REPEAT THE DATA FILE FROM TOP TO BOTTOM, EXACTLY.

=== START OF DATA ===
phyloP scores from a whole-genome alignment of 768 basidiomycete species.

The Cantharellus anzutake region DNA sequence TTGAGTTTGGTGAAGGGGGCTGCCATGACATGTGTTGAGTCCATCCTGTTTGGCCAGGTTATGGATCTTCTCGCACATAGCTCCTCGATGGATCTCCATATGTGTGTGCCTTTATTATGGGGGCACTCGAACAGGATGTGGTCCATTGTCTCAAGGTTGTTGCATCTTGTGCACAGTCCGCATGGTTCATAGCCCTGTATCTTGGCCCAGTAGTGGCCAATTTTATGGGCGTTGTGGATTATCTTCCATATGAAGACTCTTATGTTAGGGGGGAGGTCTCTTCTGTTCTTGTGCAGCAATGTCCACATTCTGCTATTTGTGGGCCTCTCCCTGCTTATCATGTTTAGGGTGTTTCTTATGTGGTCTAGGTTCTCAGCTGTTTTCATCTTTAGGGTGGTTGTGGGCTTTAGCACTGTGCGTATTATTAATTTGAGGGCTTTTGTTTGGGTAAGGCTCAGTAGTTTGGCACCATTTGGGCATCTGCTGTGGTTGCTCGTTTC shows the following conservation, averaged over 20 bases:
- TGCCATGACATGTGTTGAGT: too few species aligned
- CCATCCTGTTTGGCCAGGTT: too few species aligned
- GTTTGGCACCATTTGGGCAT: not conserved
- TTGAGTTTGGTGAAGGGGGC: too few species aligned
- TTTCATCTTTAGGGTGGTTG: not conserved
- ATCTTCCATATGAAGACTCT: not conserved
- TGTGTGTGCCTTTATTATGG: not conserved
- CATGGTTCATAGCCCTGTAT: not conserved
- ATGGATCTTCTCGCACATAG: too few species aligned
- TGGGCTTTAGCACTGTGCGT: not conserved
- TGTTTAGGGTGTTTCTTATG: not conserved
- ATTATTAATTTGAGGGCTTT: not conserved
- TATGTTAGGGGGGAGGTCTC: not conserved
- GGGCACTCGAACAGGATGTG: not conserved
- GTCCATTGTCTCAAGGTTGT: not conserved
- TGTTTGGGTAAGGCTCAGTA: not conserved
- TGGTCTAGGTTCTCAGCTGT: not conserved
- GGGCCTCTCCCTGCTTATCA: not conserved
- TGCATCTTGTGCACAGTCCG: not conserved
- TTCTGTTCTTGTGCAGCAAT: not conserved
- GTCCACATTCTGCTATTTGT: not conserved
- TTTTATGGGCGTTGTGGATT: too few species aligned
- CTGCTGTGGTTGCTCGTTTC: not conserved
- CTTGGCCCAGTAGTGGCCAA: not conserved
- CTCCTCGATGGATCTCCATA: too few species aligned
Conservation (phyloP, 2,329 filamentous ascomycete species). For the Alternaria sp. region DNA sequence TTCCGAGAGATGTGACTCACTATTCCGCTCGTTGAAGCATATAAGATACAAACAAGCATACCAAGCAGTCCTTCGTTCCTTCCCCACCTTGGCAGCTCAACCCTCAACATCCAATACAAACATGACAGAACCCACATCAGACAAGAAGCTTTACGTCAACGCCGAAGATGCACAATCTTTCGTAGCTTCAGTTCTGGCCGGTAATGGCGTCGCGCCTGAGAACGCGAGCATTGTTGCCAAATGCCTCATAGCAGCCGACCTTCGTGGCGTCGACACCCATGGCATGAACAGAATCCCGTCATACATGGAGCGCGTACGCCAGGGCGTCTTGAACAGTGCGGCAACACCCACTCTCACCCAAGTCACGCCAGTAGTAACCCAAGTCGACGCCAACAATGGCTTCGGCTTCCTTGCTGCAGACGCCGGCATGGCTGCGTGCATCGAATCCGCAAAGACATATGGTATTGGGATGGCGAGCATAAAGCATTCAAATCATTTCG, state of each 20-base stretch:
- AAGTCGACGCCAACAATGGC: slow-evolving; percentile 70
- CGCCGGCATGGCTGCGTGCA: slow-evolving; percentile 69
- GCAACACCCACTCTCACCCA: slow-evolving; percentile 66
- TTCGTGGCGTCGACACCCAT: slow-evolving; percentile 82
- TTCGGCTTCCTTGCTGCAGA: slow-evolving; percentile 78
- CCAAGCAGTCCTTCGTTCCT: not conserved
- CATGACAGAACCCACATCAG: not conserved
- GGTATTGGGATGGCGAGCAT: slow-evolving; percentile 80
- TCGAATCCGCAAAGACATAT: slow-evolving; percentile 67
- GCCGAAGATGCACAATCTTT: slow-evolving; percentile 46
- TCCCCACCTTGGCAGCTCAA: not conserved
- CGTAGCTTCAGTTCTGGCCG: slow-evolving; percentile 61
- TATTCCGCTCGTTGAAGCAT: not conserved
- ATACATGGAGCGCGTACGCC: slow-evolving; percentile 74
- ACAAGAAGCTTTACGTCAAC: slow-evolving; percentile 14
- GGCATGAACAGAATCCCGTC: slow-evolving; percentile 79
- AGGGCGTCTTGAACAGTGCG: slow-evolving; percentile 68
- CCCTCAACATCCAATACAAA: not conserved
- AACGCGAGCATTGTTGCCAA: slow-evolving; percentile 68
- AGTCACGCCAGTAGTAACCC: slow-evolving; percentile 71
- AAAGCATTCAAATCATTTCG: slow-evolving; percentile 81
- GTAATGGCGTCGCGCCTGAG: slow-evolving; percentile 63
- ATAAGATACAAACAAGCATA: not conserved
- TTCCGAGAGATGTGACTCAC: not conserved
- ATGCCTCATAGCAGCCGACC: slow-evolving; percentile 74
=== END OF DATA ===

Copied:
phyloP scores from a whole-genome alignment of 768 basidiomycete species.

The Cantharellus anzutake region DNA sequence TTGAGTTTGGTGAAGGGGGCTGCCATGACATGTGTTGAGTCCATCCTGTTTGGCCAGGTTATGGATCTTCTCGCACATAGCTCCTCGATGGATCTCCATATGTGTGTGCCTTTATTATGGGGGCACTCGAACAGGATGTGGTCCATTGTCTCAAGGTTGTTGCATCTTGTGCACAGTCCGCATGGTTCATAGCCCTGTATCTTGGCCCAGTAGTGGCCAATTTTATGGGCGTTGTGGATTATCTTCCATATGAAGACTCTTATGTTAGGGGGGAGGTCTCTTCTGTTCTTGTGCAGCAATGTCCACATTCTGCTATTTGTGGGCCTCTCCCTGCTTATCATGTTTAGGGTGTTTCTTATGTGGTCTAGGTTCTCAGCTGTTTTCATCTTTAGGGTGGTTGTGGGCTTTAGCACTGTGCGTATTATTAATTTGAGGGCTTTTGTTTGGGTAAGGCTCAGTAGTTTGGCACCATTTGGGCATCTGCTGTGGTTGCTCGTTTC shows the following conservation, averaged over 20 bases:
- TGCCATGACATGTGTTGAGT: too few species aligned
- CCATCCTGTTTGGCCAGGTT: too few species aligned
- GTTTGGCACCATTTGGGCAT: not conserved
- TTGAGTTTGGTGAAGGGGGC: too few species aligned
- TTTCATCTTTAGGGTGGTTG: not conserved
- ATCTTCCATATGAAGACTCT: not conserved
- TGTGTGTGCCTTTATTATGG: not conserved
- CATGGTTCATAGCCCTGTAT: not conserved
- ATGGATCTTCTCGCACATAG: too few species aligned
- TGGGCTTTAGCACTGTGCGT: not conserved
- TGTTTAGGGTGTTTCTTATG: not conserved
- ATTATTAATTTGAGGGCTTT: not conserved
- TATGTTAGGGGGGAGGTCTC: not conserved
- GGGCACTCGAACAGGATGTG: not conserved
- GTCCATTGTCTCAAGGTTGT: not conserved
- TGTTTGGGTAAGGCTCAGTA: not conserved
- TGGTCTAGGTTCTCAGCTGT: not conserved
- GGGCCTCTCCCTGCTTATCA: not conserved
- TGCATCTTGTGCACAGTCCG: not conserved
- TTCTGTTCTTGTGCAGCAAT: not conserved
- GTCCACATTCTGCTATTTGT: not conserved
- TTTTATGGGCGTTGTGGATT: too few species aligned
- CTGCTGTGGTTGCTCGTTTC: not conserved
- CTTGGCCCAGTAGTGGCCAA: not conserved
- CTCCTCGATGGATCTCCATA: too few species aligned
Conservation (phyloP, 2,329 filamentous ascomycete species). For the Alternaria sp. region DNA sequence TTCCGAGAGATGTGACTCACTATTCCGCTCGTTGAAGCATATAAGATACAAACAAGCATACCAAGCAGTCCTTCGTTCCTTCCCCACCTTGGCAGCTCAACCCTCAACATCCAATACAAACATGACAGAACCCACATCAGACAAGAAGCTTTACGTCAACGCCGAAGATGCACAATCTTTCGTAGCTTCAGTTCTGGCCGGTAATGGCGTCGCGCCTGAGAACGCGAGCATTGTTGCCAAATGCCTCATAGCAGCCGACCTTCGTGGCGTCGACACCCATGGCATGAACAGAATCCCGTCATACATGGAGCGCGTACGCCAGGGCGTCTTGAACAGTGCGGCAACACCCACTCTCACCCAAGTCACGCCAGTAGTAACCCAAGTCGACGCCAACAATGGCTTCGGCTTCCTTGCTGCAGACGCCGGCATGGCTGCGTGCATCGAATCCGCAAAGACATATGGTATTGGGATGGCGAGCATAAAGCATTCAAATCATTTCG, state of each 20-base stretch:
- AAGTCGACGCCAACAATGGC: slow-evolving; percentile 70
- CGCCGGCATGGCTGCGTGCA: slow-evolving; percentile 69
- GCAACACCCACTCTCACCCA: slow-evolving; percentile 66
- TTCGTGGCGTCGACACCCAT: slow-evolving; percentile 82
- TTCGGCTTCCTTGCTGCAGA: slow-evolving; percentile 78
- CCAAGCAGTCCTTCGTTCCT: not conserved
- CATGACAGAACCCACATCAG: not conserved
- GGTATTGGGATGGCGAGCAT: slow-evolving; percentile 80
- TCGAATCCGCAAAGACATAT: slow-evolving; percentile 67
- GCCGAAGATGCACAATCTTT: slow-evolving; percentile 46
- TCCCCACCTTGGCAGCTCAA: not conserved
- CGTAGCTTCAGTTCTGGCCG: slow-evolving; percentile 61
- TATTCCGCTCGTTGAAGCAT: not conserved
- ATACATGGAGCGCGTACGCC: slow-evolving; percentile 74
- ACAAGAAGCTTTACGTCAAC: slow-evolving; percentile 14
- GGCATGAACAGAATCCCGTC: slow-evolving; percentile 79
- AGGGCGTCTTGAACAGTGCG: slow-evolving; percentile 68
- CCCTCAACATCCAATACAAA: not conserved
- AACGCGAGCATTGTTGCCAA: slow-evolving; percentile 68
- AGTCACGCCAGTAGTAACCC: slow-evolving; percentile 71
- AAAGCATTCAAATCATTTCG: slow-evolving; percentile 81
- GTAATGGCGTCGCGCCTGAG: slow-evolving; percentile 63
- ATAAGATACAAACAAGCATA: not conserved
- TTCCGAGAGATGTGACTCAC: not conserved
- ATGCCTCATAGCAGCCGACC: slow-evolving; percentile 74